10 Trailblazing Women Of Black History You Should Know
These women are inspiring!
The list of groundbreaking Black women in the U.S. is long and getting ever longer. But although names like Rosa Parks, Maya Angelou and Wilma Rudolph are widely known, there are many more obscure but equally influential Black women in history. Here are 10 of these women you might not know.
Poet Gwendolyn Brooks was the first Black author to win a Pulitzer Prize. She was just 32 when “Annie Allen,” a book of poetry, won the prize, and she would go on to be awarded many more accolades. She had a distinguished teaching career despite only going to junior college herself. Brooks was known to be a humble and generous person who wrote mostly about the everyday lives of urban Black people in America. She eventually left her big-time publisher, Harper and Row, for smaller Black publishing houses to support her community.
Civil rights activist Diane Nash was a key player in the Freedom Rides of the early 1960s, which aimed to bring awareness of ongoing segregation and racism in the South. Nash was a founding member of the Student Nonviolent Coordinating Committee, was arrested and jailed many times (including while pregnant) for her civil rights work, and worked with Martin Luther King Jr. on efforts such as the Selma voting rights movement and with his Southern Christian Leadership Conference.
Dr. Mae Jemison
Dr. Mae Jemison was a NASA astronaut and the first Black woman to travel into space. After earning an undergraduate engineering degree and a medical degree, she practiced medicine for several years, including during two years in the Peace Corps. She applied to be an astronaut and was accepted. Jemison was picked to serve on the 1992 Endeavor mission, making 127 orbits around the earth. After her NASA career, Jemison started her own company to support science education and also leads the Defense Advanced Research Projects Agency’s 100-Year Starship program
Shirley Chisholm was the first Black woman in Congress, serving seven terms. She was the founding member of the Congressional Black Caucus and the National Women’s Political Caucus and the first Black woman to run for U.S. president. Chisholm campaigned in the 1972 race, facing discrimination all along the way. (The nomination ultimately went to George McGovern.) Many Black women politicians list her as a significant influence on their political careers, including Vice President Kamala Harris.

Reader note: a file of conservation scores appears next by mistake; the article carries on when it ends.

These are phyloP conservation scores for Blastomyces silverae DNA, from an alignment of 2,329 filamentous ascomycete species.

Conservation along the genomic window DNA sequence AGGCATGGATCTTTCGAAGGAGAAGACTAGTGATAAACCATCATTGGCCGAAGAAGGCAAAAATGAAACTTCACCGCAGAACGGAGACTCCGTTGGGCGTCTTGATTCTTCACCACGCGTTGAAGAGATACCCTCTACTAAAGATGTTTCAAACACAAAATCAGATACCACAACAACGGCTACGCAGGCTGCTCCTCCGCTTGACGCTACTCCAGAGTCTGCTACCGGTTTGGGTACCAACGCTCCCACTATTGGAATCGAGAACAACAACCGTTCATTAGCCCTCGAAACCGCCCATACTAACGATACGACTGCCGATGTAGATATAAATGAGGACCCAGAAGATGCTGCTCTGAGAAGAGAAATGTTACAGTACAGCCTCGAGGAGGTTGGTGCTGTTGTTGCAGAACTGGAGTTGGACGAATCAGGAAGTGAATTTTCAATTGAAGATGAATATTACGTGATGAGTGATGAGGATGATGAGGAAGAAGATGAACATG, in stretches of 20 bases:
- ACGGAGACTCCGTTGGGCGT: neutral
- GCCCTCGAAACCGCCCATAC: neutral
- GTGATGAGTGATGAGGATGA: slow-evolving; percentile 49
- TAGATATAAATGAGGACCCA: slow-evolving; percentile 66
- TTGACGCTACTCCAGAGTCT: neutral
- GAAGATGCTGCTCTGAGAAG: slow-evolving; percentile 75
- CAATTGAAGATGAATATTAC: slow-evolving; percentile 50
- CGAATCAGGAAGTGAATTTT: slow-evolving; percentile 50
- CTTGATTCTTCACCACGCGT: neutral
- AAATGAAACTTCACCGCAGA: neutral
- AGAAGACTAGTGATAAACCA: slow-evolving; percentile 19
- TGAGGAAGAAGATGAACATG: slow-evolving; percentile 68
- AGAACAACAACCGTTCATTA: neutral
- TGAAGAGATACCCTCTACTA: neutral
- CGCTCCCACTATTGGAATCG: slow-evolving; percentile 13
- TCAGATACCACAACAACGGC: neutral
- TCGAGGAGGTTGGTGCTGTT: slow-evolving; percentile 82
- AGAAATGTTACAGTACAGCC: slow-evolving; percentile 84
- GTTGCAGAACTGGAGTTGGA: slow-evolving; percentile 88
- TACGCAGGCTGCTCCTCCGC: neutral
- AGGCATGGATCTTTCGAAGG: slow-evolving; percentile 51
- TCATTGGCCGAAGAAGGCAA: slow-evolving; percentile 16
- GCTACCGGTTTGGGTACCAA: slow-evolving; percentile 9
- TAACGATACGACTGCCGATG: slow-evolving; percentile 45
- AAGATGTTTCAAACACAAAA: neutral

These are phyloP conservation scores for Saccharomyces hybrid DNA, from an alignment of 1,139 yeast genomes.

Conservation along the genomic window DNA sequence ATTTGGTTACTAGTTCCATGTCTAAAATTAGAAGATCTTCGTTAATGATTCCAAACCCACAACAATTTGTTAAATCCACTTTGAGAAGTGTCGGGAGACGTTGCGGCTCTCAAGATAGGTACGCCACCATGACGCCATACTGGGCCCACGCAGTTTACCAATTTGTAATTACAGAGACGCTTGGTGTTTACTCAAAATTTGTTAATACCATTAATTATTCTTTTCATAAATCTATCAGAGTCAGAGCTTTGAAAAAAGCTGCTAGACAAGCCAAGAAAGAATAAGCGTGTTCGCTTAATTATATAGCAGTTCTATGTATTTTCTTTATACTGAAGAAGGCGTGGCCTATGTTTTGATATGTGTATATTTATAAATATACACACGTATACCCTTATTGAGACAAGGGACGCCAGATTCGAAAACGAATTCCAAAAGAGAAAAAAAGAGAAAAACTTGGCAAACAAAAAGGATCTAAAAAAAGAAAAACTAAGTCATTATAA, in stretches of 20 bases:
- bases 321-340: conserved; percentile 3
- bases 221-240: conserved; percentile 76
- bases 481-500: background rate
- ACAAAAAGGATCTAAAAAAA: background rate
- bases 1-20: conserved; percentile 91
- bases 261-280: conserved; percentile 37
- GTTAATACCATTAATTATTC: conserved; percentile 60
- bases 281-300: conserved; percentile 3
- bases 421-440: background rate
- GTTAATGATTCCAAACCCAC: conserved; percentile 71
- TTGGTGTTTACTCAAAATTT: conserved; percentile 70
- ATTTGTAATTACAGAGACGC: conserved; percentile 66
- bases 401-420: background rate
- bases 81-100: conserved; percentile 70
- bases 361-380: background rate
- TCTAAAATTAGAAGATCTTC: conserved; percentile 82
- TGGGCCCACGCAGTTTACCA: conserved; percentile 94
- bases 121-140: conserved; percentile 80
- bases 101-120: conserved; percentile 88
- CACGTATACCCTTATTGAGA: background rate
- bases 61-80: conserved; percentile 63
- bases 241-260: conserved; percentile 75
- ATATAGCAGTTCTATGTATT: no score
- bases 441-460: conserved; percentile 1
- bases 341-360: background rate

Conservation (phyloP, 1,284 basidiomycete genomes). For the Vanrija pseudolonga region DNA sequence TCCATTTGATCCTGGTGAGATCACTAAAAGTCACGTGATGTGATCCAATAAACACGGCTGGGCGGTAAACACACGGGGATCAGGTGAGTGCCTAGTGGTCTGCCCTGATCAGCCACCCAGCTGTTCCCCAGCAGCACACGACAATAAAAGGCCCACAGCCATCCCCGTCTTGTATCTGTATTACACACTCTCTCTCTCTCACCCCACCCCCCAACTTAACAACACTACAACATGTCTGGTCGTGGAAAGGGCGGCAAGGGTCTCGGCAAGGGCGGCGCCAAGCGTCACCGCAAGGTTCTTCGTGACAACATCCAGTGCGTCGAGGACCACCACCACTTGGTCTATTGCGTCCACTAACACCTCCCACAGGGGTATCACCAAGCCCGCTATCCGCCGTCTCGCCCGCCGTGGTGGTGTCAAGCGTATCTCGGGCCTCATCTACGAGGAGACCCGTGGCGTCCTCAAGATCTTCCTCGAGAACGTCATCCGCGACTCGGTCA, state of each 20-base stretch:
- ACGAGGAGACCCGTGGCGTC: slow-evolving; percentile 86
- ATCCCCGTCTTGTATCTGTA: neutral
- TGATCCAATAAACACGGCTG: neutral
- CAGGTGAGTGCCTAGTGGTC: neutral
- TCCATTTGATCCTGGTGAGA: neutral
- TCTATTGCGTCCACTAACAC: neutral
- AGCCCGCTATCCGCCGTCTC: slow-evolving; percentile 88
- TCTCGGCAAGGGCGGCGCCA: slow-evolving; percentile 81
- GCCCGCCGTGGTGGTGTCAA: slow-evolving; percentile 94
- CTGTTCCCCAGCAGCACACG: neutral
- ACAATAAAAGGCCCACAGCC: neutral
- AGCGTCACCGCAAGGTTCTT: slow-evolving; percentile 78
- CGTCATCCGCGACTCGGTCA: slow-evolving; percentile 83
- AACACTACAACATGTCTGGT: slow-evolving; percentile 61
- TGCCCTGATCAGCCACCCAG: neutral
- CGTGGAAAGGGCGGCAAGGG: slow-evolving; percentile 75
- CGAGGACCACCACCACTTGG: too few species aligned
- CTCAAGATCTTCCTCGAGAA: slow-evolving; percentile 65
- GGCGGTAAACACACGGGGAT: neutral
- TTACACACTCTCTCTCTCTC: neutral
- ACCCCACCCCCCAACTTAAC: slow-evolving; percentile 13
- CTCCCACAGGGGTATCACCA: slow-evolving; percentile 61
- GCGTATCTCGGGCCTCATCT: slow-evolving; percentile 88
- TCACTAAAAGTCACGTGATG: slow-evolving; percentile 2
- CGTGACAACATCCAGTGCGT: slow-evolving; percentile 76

Sister Rosetta Tharpe
Sister Rosetta Tharpe is known as the “godmother of rock ‘n’ roll,” a singer and musician who had gospel roots, a blazing electric guitar, an exuberant stage presence and a significant influence on future rock ‘n’ roll artists. Elvis was a huge fan, as well as many bands and artists inducted into the Rock & Roll Hall of Fame ahead of her posthumous acceptance in 2018.
In 1955, nine months before anyone knew the name Rosa Parks, 15-year-old Claudette Colvin refused to give up her seat on a bus to a white person and move to the back section designated for Blacks. She was arrested and later successfully challenged the constitutionality of bus segregation laws with three other women in the Browder v. Gayle case.
Explorer Barbara Hillary was the first Black woman to make it to both the North Pole and the South Pole, an achievement that seems even more remarkable considering she completed it in her 70s after twice surviving cancer and having never skied before she began training for her North Pole attempt. For most of her adult life, Hillary was a gerontology nurse, but after retirement she went on dog sledding, snowmobiling and polar bear viewing adventures that inspired her to try to reach the North Pole. She went on to become a public speaker before her death in 2019.
Ida B. Wells
Ida B. Wells was a pioneering investigative journalist in the late 1800s and early 1900s. She made a name for herself with a detailed series of stories on lynching in the American South, which she published in the newspaper she ran. Her unflinching reporting was picked up by national and international newspapers. Wells helped form several civil rights organizations and fought for a woman’s right to vote. In this 2011 photo, Wells’ great-granddaughter, Michelle Duster, holds a portrait of Wells in her home in Chicago.
Dorothy Height was a low-profile civil rights leader with a long career and significant impact. She started out as a social worker and then worked her way up the ranks of the YWCA, getting the Y’s facilities to be desegregated and fighting for Black women’s rights. Height was central to the organizing of the civil rights movement but often left out of the media attention or speakers’ roles. She believed that advocating for both women and Blacks were intertwined causes. Height was the president of the National Council of Negro Women from 1957 to 1997. She received numerous accolades, including the Presidential Medal of Freedom and the Congressional Gold Medal.
Bessie Coleman was a manicurist-turned-pilot during the 1920s, when there were few female pilots in the U.S., let alone Black female pilots. Due to prejudice in the U.S., she had to travel to France to be accepted into a flight school. Once trained and back in America, she became known for her plane stunts and performances. Coleman dreamed of starting her own flight school but died in a plane crash in 1926 before she was able to make it a reality. Dr. Mae Jemison (referenced above) sees Coleman as a role model for her own groundbreaking NASA work. Coleman is considered the first Black female pilot and also the first Native American pilot, as she was part Cherokee.